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Data stax cassandra_summit_2013_cassandra_raspberrypi-rc1

Data stax cassandra_summit_2013_cassandra_raspberrypi-rc1






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  • (Picture Credits below: Glenn Harris 2012) http://www.southampton.ac.uk/~sjc/raspberrypi/pi_supercomputer_southampton.htm

Data stax cassandra_summit_2013_cassandra_raspberrypi-rc1 Data stax cassandra_summit_2013_cassandra_raspberrypi-rc1 Presentation Transcript

  • Hardware Agnostic: Cassandra on Raspberry PiAndy Cobley | Lecturer, University of Dundee, Scotland
  • *Cassandra is hardware agnostic*So why not run it on a Raspberry Pi ?*How hard can it be ?*What can we do with it once it works?Cassandra on Raspberry Pi
  • *Andy Cobley*School of Computing*University of Dundee*Twitter: @andycobleyWho Am I ?
  • *Single chip Linux computer*500 Meg ram*Boots off an SD card*Ethernet port*(graphics and all you need for a general purpose computer)Whats a Raspberry Pi ?
  • Pi with pound coin
  • *And here’s the Cassandra cluster *And, here’s one for real* Power Permitting !
  • *Cassandra is designed to be fast, fast at writing, fast at reading.*This laptop with one instance of Cassandra will do 12,000 writeoperations*Raspberry Pi will do 200 !The Bad News
  • *Running a external USB drive is actually worse !*Probably be hardware featureMore bad news !
  • Raspberry Pi Schematic
  • *Oracle Java vs OpenJDKAnd then there’s Java!
  • *Raspbian is Debian for the PI*Uses the Hard floating point accelerator*Much faster than Debian*Current Oracle JDK won’t run on it !And Raspbian
  • *http://www.oracle.com/technetwork/java/embedded/downloads/javase/index.html*Java SE Embedded version 6*Cassandra might prefer 6*But*https://blogs.oracle.com/henrik/entry/oracle_releases_jdk_for_linux*Preview at:*https://jdk8.java.net/fxarmpreview/Oracle java
  • *Actually not much difference in performanceHard vs Soft Float
  • *Cassandra uses compression for performance*Started in version 1.02x-4x reduction in data size25-35% performance improvement on reads5-10% performance improvement on writesThe Problem with compression
  • *Two types:Google Snappy Compressor (Faster read/writes)DeflateCompressor (Java zip, slower , bettercompression)*Snappy Compression not available on Pi(requires native methods, so someone might get it towork!)Compression types
  • *Startup script allocates memory*Calculates based on number of processors*Pi reports Zero processors !*Boom !*Now fixedAnd the startup script
  • *In Cassandra-env.sh*JVM_OPTS="$JVM_OPTS -Djava.rmi.server.hostname=”*Or else nodetool will not work between nodesJMX Config
  • *C* 1.22. added UseCondCardMark as a JVM Opt*"for better lock handling especially on hotspot with multicoreprocessor”*In cassandra-env.sh#if [ "$JVM_VERSION" > "1.7" ] ; then# JVM_OPTS="$JVM_OPTS -XX:+UseCondCardMark"#fiJVM OPT UseCondCardMark
  • *We’ve forgotten one thing*The Pi cost £25*You can power 4 from USB hub (no need for a power supply oneach one)*So:The Good News !
  • So, have a 64 node computer for £2000University of Southhampton
  • *32 node Beowolf cluster:*Joshua Kiepert, Boise UniversityOr this
  • *Adding nodes adds performance*Adding nodes adds replicas of data*BUT*Make sure your ring is balanced,*Pi’s don’t like to be unbalanced.Adding nodes is good
  • *Vnodes (in 1.2) would be very nice*However at this point I haven’t got 1.2 on Pi running on a clusterVnodes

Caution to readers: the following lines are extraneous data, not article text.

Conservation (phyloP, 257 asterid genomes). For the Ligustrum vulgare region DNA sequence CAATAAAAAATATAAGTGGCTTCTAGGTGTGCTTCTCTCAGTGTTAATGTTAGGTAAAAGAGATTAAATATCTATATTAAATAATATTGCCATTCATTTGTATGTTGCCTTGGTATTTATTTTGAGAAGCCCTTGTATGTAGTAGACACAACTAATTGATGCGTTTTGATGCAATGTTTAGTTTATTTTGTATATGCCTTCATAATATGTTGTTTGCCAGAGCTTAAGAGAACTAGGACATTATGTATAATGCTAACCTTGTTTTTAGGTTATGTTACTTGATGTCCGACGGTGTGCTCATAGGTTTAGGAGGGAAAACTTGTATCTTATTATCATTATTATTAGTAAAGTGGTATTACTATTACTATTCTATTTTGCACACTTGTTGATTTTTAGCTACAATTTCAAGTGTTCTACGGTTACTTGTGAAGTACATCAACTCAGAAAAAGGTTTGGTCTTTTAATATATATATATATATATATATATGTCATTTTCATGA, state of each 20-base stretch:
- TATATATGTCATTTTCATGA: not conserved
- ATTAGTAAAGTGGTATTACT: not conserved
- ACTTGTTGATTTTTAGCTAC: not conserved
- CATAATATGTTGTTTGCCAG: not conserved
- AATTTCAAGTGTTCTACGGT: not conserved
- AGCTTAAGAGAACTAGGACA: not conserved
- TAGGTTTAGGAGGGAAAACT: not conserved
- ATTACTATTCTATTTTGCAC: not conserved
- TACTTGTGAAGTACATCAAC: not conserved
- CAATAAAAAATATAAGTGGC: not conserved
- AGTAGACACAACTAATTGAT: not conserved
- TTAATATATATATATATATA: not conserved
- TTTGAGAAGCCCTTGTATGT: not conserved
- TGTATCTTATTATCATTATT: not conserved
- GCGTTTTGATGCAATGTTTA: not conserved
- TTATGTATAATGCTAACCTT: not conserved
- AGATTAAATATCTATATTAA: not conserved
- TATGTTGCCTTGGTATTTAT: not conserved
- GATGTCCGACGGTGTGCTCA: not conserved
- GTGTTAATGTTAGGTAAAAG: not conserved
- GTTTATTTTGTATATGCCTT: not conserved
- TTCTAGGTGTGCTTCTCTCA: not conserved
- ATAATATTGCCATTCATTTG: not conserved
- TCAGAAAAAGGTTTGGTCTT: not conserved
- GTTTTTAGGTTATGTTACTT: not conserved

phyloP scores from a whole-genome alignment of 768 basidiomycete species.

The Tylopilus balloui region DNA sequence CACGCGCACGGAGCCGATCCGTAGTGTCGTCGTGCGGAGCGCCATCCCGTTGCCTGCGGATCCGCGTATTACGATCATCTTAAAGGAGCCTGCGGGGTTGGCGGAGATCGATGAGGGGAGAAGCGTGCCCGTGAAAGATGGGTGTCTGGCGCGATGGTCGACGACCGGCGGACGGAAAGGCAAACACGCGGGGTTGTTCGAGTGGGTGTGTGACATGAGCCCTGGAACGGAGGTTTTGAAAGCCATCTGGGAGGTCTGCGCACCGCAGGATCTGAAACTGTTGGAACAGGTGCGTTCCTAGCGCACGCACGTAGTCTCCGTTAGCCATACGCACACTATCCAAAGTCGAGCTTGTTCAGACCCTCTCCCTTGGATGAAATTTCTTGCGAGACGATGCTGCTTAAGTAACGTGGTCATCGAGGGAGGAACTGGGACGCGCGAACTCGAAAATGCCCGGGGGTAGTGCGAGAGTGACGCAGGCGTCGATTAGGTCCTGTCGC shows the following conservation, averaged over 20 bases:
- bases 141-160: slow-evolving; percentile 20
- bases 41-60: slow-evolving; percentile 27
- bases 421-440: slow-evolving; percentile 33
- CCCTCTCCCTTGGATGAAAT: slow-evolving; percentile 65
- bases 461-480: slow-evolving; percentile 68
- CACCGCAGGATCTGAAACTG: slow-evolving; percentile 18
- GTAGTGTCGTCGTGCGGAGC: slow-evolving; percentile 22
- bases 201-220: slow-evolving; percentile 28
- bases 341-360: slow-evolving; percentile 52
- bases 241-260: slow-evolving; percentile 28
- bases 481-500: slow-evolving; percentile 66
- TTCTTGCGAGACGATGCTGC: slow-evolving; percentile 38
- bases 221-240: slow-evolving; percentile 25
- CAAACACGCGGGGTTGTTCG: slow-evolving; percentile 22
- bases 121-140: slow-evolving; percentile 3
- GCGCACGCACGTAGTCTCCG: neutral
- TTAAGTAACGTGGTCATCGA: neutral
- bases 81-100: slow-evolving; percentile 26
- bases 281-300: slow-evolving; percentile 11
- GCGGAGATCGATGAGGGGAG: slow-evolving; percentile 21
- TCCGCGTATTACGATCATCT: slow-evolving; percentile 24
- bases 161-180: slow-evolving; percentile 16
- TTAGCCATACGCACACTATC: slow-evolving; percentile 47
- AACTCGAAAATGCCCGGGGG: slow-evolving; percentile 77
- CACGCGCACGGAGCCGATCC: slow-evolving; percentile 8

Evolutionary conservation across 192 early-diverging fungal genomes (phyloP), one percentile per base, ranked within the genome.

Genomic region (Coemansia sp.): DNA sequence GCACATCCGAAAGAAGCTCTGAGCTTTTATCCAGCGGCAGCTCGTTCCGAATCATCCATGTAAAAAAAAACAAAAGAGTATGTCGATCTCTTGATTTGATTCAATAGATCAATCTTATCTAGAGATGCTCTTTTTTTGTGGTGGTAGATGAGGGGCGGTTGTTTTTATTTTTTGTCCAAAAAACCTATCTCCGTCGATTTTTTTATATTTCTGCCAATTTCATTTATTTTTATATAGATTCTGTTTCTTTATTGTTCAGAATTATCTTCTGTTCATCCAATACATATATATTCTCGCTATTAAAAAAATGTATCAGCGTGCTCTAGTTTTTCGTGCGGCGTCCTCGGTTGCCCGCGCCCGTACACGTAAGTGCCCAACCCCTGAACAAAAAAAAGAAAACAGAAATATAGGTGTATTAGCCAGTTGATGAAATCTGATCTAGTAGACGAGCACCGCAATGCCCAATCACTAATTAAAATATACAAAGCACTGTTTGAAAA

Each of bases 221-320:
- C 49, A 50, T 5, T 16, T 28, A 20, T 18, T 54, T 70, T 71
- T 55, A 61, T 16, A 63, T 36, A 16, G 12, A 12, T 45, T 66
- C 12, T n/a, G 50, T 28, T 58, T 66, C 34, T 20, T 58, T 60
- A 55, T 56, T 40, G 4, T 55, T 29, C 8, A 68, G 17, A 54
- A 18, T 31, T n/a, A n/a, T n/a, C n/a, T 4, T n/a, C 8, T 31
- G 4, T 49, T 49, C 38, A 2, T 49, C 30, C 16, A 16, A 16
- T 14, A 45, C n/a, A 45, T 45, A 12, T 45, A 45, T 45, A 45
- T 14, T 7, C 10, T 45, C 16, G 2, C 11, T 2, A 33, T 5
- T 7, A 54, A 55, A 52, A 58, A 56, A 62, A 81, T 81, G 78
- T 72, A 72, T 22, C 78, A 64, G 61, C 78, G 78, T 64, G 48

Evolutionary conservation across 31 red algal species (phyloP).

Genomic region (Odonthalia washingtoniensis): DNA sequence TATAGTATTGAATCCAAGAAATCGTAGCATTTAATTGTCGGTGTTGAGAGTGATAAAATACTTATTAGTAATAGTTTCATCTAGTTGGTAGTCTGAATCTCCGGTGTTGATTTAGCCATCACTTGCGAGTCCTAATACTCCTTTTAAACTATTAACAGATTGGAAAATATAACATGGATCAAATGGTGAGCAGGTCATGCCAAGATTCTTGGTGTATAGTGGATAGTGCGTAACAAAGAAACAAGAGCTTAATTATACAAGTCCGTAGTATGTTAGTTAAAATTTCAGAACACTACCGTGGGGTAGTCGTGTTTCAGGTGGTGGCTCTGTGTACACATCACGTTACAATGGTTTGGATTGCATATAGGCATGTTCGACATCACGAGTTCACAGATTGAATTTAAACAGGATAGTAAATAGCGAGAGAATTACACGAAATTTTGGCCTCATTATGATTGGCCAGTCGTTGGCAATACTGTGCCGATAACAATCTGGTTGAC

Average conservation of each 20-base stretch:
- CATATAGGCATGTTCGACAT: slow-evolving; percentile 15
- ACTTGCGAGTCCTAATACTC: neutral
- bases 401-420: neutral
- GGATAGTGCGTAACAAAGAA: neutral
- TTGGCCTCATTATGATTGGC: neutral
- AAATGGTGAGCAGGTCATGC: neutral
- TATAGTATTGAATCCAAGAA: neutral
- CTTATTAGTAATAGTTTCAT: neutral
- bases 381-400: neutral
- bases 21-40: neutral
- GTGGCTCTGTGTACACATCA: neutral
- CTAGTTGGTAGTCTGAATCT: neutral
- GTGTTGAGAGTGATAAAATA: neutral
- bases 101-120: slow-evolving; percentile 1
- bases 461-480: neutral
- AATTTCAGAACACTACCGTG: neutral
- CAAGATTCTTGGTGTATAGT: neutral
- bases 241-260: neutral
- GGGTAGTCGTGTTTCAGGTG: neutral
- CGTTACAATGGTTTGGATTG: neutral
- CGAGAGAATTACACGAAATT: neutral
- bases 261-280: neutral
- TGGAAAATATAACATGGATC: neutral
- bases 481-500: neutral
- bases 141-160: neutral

• Performance with 3/4 nodes
  • Performance with 5/6 nodes
  • *./stress -d,, -o insert -IDeflateCompressor*Note: nodes to use*You will get different performance if you insert to less nodes thanyou have in your ringStress test commands
  • *Adding a node (in the absence of Vnodes)Must seed form a known nodeUse a program to calculate new keysBring up new node with the correct key incassandra.yamlUse node tool to move other nodesAdding Nodes Procedure
  • *Python codeimport sysif (len(sys.argv) > 1):num = int(sys.argv[1])else:num = int(raw_input("How many nodes? :"))for i in range(0,num):print node %d: %d % (i, (i*(2**127)/num))Calculating keys
  • *Use nodetoolsudo ./nodetool -h move42535295865117307932921825928971026432*And cleanup./nodetool -h cleanupMoving existing nodes
  • *On Debian, you can free memory from the graphics chipCd /bootsudo cp start.elf start.elf.oldsudo cp arm224_start.elf to start.elfrebootGetting more memory
  • *Under Rasbian*Run with a monitor plugged for the first time*Set options for screen memory*Perhaps disable boot to GUIGetting more Memory
  • *I prefer static network addresses*Edit /etc/network/interfacesiface eth0 inet staticaddress*Network address
  • *Make a master SD card*Copy it !*Make sure the master version has no data on it.*Consider ”Puppet” (though I don’t use it)Multiple nodes
  • *See https://github.com/acobley/CassandraStartup*Put the file in /etc/init.d*update-rc.d cassandra defaultsStarting as a service
  • *So for £200 we get an 8 node C* cluster*It can be reconfigured, blown away, stress tested and generallyabused*We can simulate data racks, data centers and I hope even longnetwork delays.*Hopefully our upcoming MSc in Data Science will use these clustersPi is for teaching
  • *We know C* can be configured to be aware of:Network racksData Centers*We know we can have replicas are stored across these racks*How can we play with this cheaply ?C* is network aware
  • Proposed teaching tool10mbsHubbNoiseinjectionSwitch2Switch1Pi 1Pi 2Pi 3Pi 1Pi 2Pi 3
  • *Cassandra wouldn’t run on a PI*It does now.*Running it on a Pi shook out some Cassandra bugs*You can run it in a secure labPi is discovery
  • *Most important, this was pure Geeky FunPi is for fun
  • *Data Science:*http://www.computing.dundee.ac.uk/study/postgrad/degreedetails.asp?17Obligatory Plug
  • *Raspberry Pi is cheap*C* needs some work to run on it*You can make clusters cheaply for experimentation*It’s fun !C* is Hardware Agnostic